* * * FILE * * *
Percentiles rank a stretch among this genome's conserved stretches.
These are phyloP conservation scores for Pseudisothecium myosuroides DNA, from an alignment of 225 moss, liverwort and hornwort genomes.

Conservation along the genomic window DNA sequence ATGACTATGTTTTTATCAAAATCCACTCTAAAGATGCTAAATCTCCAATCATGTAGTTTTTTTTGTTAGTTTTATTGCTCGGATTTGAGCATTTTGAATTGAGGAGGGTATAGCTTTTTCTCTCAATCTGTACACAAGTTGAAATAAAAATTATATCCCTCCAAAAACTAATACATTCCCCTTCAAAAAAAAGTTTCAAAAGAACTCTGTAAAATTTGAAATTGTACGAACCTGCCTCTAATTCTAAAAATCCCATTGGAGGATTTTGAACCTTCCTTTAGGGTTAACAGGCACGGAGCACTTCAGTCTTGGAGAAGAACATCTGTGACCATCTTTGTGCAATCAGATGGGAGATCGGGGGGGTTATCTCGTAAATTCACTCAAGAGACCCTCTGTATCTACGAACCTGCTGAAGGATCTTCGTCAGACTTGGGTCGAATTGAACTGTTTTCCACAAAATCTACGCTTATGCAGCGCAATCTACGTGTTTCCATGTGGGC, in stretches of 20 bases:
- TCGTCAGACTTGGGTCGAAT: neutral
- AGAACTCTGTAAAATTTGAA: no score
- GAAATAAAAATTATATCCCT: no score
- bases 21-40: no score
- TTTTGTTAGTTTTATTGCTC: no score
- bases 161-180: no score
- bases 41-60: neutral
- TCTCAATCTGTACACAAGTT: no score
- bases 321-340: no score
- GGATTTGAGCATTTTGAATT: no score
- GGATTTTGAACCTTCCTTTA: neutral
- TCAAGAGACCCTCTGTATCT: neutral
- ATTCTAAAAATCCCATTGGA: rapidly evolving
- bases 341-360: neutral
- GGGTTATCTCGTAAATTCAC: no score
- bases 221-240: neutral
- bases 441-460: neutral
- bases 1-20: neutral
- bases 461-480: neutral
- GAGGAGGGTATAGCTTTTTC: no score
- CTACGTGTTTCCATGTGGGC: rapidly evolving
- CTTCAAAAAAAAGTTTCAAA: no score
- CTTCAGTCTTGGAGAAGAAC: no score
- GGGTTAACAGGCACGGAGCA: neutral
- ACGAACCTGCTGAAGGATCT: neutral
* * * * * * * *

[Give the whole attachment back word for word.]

Percentiles rank a stretch among this genome's conserved stretches.
These are phyloP conservation scores for Pseudisothecium myosuroides DNA, from an alignment of 225 moss, liverwort and hornwort genomes.

Conservation along the genomic window DNA sequence ATGACTATGTTTTTATCAAAATCCACTCTAAAGATGCTAAATCTCCAATCATGTAGTTTTTTTTGTTAGTTTTATTGCTCGGATTTGAGCATTTTGAATTGAGGAGGGTATAGCTTTTTCTCTCAATCTGTACACAAGTTGAAATAAAAATTATATCCCTCCAAAAACTAATACATTCCCCTTCAAAAAAAAGTTTCAAAAGAACTCTGTAAAATTTGAAATTGTACGAACCTGCCTCTAATTCTAAAAATCCCATTGGAGGATTTTGAACCTTCCTTTAGGGTTAACAGGCACGGAGCACTTCAGTCTTGGAGAAGAACATCTGTGACCATCTTTGTGCAATCAGATGGGAGATCGGGGGGGTTATCTCGTAAATTCACTCAAGAGACCCTCTGTATCTACGAACCTGCTGAAGGATCTTCGTCAGACTTGGGTCGAATTGAACTGTTTTCCACAAAATCTACGCTTATGCAGCGCAATCTACGTGTTTCCATGTGGGC, in stretches of 20 bases:
- TCGTCAGACTTGGGTCGAAT: neutral
- AGAACTCTGTAAAATTTGAA: no score
- GAAATAAAAATTATATCCCT: no score
- bases 21-40: no score
- TTTTGTTAGTTTTATTGCTC: no score
- bases 161-180: no score
- bases 41-60: neutral
- TCTCAATCTGTACACAAGTT: no score
- bases 321-340: no score
- GGATTTGAGCATTTTGAATT: no score
- GGATTTTGAACCTTCCTTTA: neutral
- TCAAGAGACCCTCTGTATCT: neutral
- ATTCTAAAAATCCCATTGGA: rapidly evolving
- bases 341-360: neutral
- GGGTTATCTCGTAAATTCAC: no score
- bases 221-240: neutral
- bases 441-460: neutral
- bases 1-20: neutral
- bases 461-480: neutral
- GAGGAGGGTATAGCTTTTTC: no score
- CTACGTGTTTCCATGTGGGC: rapidly evolving
- CTTCAAAAAAAAGTTTCAAA: no score
- CTTCAGTCTTGGAGAAGAAC: no score
- GGGTTAACAGGCACGGAGCA: neutral
- ACGAACCTGCTGAAGGATCT: neutral